Britain signs its first major post-Brexit trade deal with Australia.


Britain and Australia have agreed “in principle” free trade AgreementThe British government on Tuesday announced an agreement that would eventually eliminate tariffs between the two countries.


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It is Britain’s first major trade deal since leaving the European Union and the deal was struck within a year of negotiations.

Details of the agreement have not yet been published, but the government said it would include a cap on tariff-free imports for 15 years, aimed at appeasing British farmers worried about a flood of beef and sheep imports from Australia . The deal would remove Australia’s 5 percent tariff on Scotch whiskey exports. The government said the agreement would allow Britons under the age of 35 to travel and work in Australia.

“This is a fundamentally liberalization agreement,” Secretary of State for International Trade Liz Truss said in a statement. “It removes tariffs on all British goods, opens up new opportunities for our service providers and tech firms, and makes it easier for our people to travel and work together.”

The deal was finalized over a dinner at Downing Street, the residence of the British prime minister, on Monday, as Australia’s prime minister, Scott Morrison, is in Britain after a group of 7 meetings.

The free-trade agreement has been fully negotiated since the UK formally left the European Union in January 2020. Britain has recently signed several other trade agreements, but these, such as with Japan, mostly replicate pre-Brexit market access.

The Australia deal is part of Britain’s broader trade ambitions, which include joining the Comprehensive and Progressive Agreement for the Trans-Pacific Partnership, President Donald J. Trade agreement signed by 11 countries after Trump pulled the United States out of the Trans-Pacific Partnership. Australia is a founding member of the agreement, and the process of joining the UK began in early June.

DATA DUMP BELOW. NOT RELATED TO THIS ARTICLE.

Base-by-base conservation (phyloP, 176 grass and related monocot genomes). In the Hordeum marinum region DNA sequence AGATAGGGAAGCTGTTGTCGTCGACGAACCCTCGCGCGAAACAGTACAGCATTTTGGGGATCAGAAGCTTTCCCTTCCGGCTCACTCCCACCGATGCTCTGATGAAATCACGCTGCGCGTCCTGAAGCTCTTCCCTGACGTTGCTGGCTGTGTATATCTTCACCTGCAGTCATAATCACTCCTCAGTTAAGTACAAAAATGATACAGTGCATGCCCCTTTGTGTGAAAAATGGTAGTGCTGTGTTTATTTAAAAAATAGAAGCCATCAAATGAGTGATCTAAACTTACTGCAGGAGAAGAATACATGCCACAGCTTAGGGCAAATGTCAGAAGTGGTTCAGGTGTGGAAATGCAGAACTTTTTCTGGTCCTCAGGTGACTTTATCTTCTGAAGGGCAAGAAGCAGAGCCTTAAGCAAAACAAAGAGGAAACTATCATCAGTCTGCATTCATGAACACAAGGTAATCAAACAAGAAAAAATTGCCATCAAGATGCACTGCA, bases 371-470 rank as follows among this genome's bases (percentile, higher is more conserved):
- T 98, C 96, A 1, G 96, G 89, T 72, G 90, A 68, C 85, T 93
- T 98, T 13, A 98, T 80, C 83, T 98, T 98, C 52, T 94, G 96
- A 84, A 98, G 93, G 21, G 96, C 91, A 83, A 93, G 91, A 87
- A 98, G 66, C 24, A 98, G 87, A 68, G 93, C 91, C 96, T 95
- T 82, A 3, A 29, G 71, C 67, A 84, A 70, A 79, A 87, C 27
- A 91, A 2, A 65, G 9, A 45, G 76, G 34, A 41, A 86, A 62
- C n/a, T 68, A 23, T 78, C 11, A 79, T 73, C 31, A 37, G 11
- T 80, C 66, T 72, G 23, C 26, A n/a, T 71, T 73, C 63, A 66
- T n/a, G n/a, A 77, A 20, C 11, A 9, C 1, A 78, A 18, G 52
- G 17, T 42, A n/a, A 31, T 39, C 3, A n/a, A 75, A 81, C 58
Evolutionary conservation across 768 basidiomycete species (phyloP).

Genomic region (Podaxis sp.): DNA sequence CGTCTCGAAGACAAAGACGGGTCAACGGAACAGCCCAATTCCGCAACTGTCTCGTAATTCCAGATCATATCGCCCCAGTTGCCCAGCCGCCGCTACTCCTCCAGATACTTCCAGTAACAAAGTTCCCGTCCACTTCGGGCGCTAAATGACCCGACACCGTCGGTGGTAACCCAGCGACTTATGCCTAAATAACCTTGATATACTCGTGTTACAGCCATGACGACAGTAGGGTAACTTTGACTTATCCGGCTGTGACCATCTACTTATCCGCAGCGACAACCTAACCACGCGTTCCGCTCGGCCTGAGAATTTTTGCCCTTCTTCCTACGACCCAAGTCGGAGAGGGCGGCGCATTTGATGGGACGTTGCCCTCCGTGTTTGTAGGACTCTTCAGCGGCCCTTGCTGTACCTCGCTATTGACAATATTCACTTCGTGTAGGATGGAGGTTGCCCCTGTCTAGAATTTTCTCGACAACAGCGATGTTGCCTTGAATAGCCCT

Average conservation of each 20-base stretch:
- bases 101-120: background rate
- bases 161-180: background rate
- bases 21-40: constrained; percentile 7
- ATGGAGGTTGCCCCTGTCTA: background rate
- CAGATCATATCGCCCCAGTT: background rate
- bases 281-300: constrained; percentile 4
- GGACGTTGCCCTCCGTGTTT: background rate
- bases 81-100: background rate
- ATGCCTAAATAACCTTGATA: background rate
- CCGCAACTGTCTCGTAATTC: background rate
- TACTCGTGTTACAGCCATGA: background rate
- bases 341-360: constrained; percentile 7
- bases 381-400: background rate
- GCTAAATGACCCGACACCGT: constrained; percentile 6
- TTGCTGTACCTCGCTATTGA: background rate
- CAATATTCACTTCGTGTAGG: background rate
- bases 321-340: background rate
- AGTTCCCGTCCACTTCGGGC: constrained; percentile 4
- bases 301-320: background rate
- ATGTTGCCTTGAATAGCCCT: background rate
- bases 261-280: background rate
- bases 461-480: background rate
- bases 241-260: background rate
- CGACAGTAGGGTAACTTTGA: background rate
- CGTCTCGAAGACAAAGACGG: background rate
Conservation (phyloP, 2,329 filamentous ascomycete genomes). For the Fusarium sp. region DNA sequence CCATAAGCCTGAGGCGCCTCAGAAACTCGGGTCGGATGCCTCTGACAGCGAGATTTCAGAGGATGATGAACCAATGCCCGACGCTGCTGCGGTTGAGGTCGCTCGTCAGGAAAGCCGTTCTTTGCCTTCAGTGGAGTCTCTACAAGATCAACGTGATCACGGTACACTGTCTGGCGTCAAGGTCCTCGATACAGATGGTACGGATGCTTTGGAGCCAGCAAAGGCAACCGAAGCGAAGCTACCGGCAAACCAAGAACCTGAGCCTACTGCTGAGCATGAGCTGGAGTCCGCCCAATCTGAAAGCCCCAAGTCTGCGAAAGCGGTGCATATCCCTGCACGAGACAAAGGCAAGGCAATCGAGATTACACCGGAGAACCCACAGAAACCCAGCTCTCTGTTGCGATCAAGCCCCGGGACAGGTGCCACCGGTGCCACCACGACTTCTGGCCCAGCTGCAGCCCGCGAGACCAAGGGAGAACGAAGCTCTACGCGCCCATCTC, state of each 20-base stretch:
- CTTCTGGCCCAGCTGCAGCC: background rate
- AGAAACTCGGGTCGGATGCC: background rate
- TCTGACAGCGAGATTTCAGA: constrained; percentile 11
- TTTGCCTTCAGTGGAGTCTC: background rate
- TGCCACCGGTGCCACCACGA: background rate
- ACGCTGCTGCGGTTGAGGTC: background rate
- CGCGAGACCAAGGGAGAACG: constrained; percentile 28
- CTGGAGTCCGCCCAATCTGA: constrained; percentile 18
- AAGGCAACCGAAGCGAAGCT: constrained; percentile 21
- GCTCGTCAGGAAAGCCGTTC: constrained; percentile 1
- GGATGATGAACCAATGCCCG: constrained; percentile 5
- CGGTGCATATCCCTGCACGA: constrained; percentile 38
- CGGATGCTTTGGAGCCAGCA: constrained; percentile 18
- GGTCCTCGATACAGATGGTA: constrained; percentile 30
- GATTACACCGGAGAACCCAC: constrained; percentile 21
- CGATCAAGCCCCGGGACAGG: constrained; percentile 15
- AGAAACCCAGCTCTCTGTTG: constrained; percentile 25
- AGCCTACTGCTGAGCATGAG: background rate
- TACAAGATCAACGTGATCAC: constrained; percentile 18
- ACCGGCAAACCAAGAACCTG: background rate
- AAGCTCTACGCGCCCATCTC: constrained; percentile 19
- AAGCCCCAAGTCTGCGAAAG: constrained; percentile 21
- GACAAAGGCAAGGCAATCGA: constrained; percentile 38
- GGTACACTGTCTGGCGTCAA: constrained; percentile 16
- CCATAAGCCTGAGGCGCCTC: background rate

Since Brexit, Britain has been eager to prove that it is an outward-looking nation, actively embodying its “Global Britain” slogan. But the urgency with which it seeks to write new trade agreements has recently been attacked by food and agriculture groups, who fear the government will allow in products with lower production standards.

National Farmers Union Scotland chief executive Scott Walker said the industry had been told there would be safeguards in the deal, but did not have “more details on what they would mean in practice.”

One of the main concerns for farmers in Scotland is that Australians use a ranching system that allows mass production, with more cattle in less space than is allowed in the UK, Mr Walker said. It could ease Scottish beef farmers. He said the Australian trade deal alone was not the biggest problem, but feared that trade negotiators in New Zealand and the United States would want to reiterate the deal.

“We see this as the beginning of great difficulties ahead for the industry in the United Kingdom,” said Mr Walker.

In Australia, the deal has been welcomed by the meat and wine industries, with the two industries expected to benefit the most from the agreement.

“This is just the tonic the Australian wine sector needs as it moves quickly to transform itself after the market in China was shut down by imposing prohibitive tariffs,” said Tony Battlogne, chief executive of Australian Grapes and Wines, of the country. The National Association for Wine Producers, said.

“This is a great opportunity for the Australian red meat industry,” said Patrick Hutchinson, chief executive of the Australian Meat Industry Council.

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